5 things to know about the low standing of major US institutions
WASHINGTON (AP) -- Americans' confidence in all three branches of government is at or near record lows, according to a major survey that has measured attitudes on the subject for 40 years.
The 2014 General Social Survey finds only 23 percent of Americans have a great deal of confidence in the Supreme Court, 11 percent in the executive branch and 5 percent in Congress. By contrast, half have a great deal of confidence in the military.
Here are five things to know about Americans' low confidence in the government and other institutions:
1. DROP IN SUPPORT FOR PRESIDENCY DRIVEN BY REPUBLICANS
The 11 percent who say they're confident in the presidency approaches a record low measured by the same survey in 1996, when just 10 percent said they had a great deal of confidence in the executive branch. The 44 percent who now say they have hardly any confidence at all is at a record high.
Historically, and not surprisingly, the survey has found that Democrats have more confidence in the executive branch when the sitting president is a Democrat, and Republicans have more confidence when the president is a Republican. In the 2014 survey, just 3 percent of Republicans say they have a lot of confidence in the presidency, down from a record high 45 percent who said so in 2002, when overall confidence in the presidency was also at the highest point the survey has measured, at 27 percent. Then, President George W. Bush was still riding a crest of support in the aftermath of the 9/11 terrorist attacks.
But confidence among Democrats has dropped some in recent years, too, from 25 percent in 2010 to 18 percent in 2014.
Just 1 in 10 independents expressed a lot of confidence in the presidency in 2014.
2. SUPREME COURT CONFIDENCE FALLING ACROSS PARTY LINES
The 2014 survey finds that confidence in the Supreme Court has fallen among Democrats, Republicans and independents since 2012, driving confidence in the court to a 40-year low overall. The 26 percent of Democrats with a lot of confidence in the court is a record low in the history of the survey, while Republican confidence in the high court, at 22 percent, is also near an all-time low.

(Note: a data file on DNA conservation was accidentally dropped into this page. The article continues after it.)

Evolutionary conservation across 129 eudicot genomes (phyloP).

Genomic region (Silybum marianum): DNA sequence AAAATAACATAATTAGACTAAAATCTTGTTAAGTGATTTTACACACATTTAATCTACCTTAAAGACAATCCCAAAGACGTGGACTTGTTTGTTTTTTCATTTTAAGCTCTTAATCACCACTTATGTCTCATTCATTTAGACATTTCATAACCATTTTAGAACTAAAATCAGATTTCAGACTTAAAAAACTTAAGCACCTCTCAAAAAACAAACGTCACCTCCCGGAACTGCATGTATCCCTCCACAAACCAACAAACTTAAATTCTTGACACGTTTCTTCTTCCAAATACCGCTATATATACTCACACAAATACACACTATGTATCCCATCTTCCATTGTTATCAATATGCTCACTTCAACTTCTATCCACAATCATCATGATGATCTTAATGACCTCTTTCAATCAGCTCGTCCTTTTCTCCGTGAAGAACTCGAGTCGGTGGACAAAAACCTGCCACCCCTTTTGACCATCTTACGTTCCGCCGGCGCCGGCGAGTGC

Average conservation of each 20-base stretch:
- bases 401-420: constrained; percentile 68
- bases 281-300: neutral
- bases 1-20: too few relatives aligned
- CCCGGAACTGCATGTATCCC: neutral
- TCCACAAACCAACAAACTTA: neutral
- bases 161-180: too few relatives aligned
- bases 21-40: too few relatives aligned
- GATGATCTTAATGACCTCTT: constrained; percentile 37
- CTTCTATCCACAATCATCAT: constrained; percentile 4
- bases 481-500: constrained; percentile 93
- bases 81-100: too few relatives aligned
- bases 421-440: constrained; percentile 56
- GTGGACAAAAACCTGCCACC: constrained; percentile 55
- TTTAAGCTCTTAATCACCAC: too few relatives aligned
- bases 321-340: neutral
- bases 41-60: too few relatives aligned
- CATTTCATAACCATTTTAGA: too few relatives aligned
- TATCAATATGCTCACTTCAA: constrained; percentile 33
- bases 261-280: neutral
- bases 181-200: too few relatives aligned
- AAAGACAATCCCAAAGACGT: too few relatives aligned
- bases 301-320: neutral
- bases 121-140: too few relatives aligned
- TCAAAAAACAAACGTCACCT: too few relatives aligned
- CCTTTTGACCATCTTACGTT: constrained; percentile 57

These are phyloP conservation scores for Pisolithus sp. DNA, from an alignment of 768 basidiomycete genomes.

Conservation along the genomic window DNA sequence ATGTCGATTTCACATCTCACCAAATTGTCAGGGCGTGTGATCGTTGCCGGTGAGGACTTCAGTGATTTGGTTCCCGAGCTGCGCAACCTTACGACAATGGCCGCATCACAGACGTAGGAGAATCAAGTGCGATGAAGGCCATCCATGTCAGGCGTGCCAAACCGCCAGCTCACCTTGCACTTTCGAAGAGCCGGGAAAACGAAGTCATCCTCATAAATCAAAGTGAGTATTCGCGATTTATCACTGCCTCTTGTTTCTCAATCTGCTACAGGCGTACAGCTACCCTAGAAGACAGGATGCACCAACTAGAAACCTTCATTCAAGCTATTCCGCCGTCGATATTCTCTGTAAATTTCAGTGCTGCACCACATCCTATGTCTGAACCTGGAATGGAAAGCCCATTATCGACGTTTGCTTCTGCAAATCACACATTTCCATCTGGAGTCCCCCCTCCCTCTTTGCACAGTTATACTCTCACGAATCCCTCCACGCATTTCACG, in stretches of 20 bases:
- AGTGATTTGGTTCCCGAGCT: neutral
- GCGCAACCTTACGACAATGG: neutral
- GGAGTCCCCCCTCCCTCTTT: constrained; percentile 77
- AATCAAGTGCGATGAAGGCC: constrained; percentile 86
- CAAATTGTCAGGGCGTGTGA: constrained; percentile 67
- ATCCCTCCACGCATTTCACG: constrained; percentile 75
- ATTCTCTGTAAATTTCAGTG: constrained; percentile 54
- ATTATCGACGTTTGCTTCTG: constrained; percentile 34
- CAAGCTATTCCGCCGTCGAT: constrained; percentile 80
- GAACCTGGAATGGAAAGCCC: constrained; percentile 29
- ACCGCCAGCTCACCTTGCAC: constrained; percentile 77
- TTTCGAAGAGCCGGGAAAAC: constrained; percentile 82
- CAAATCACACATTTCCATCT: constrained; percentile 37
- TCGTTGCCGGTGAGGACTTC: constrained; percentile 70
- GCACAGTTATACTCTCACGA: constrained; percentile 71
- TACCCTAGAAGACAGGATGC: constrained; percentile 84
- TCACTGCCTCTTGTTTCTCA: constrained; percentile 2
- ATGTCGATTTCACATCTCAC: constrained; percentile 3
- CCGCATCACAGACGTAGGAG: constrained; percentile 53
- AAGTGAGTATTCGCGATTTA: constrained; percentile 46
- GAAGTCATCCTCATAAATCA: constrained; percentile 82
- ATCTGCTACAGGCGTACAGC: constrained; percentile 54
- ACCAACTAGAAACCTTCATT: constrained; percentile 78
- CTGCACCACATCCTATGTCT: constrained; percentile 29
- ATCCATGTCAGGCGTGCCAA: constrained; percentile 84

Independents are the least likely to have a great deal of confidence in the court, at 20 percent.
Overall, 2 in 10 say they have hardly any confidence in the court, a record high, while more than half have only some confidence
3. NOBODY LIKES CONGRESS
If there's one issue than unites Americans, it's that hardly anyone has much confidence in Congress, the survey shows. Over half of Americans express hardly any confidence at all, while only 7 percent of Democrats, 5 percent of independents and 3 percent of Republicans have a great deal of confidence in Congress.
Younger Americans - those under 35 - are a bit more likely than older ones to express confidence in Congress, but even among that group only 10 percent say they have a lot of confidence in the legislative branch.
4. POOR MARKS FOR MEDIA, TOO
Confidence has decreased since the 1970s, when about a quarter of Americans expressed a great deal of confidence in the press. Now, a record low of 7 percent have a lot of confidence, while 44 percent have hardly any confidence at all.
Republicans are the least likely to express a lot of confidence in the press, at only 3 percent, but Democrats aren't far behind at 10 percent.
Only 1 in 10 has a lot of confidence in television, which is also near a record low.
5. FINANCIAL INSTITUTIONS REBOUND BUT STILL LOW
Americans' confidence in banks and financial institutions reached an all-time low of 11 percent in 2010, but has rebounded slightly since then, with 15 percent now expressing a great deal of confidence. That's still far from the survey's all-time high of 42 percent in 1977.
Just 18 percent have a great deal of confidence in major companies, up a bit from 13 percent who said so in 2010 but down from 31 percent who said so in 1984.
Only 1 in 10 Americans has a lot of confidence in organized labor.
The survey is conducted by the independent research organization NORC at the University of Chicago. Because of its long-running and comprehensive set of questions about the public, it is a highly regarded source of data about social trends. Data from the 2014 survey was released last week, and an analysis of its findings on confidence in institutions was conducted by The Associated Press-NORC Center for Public Affairs Research and the General Social Survey.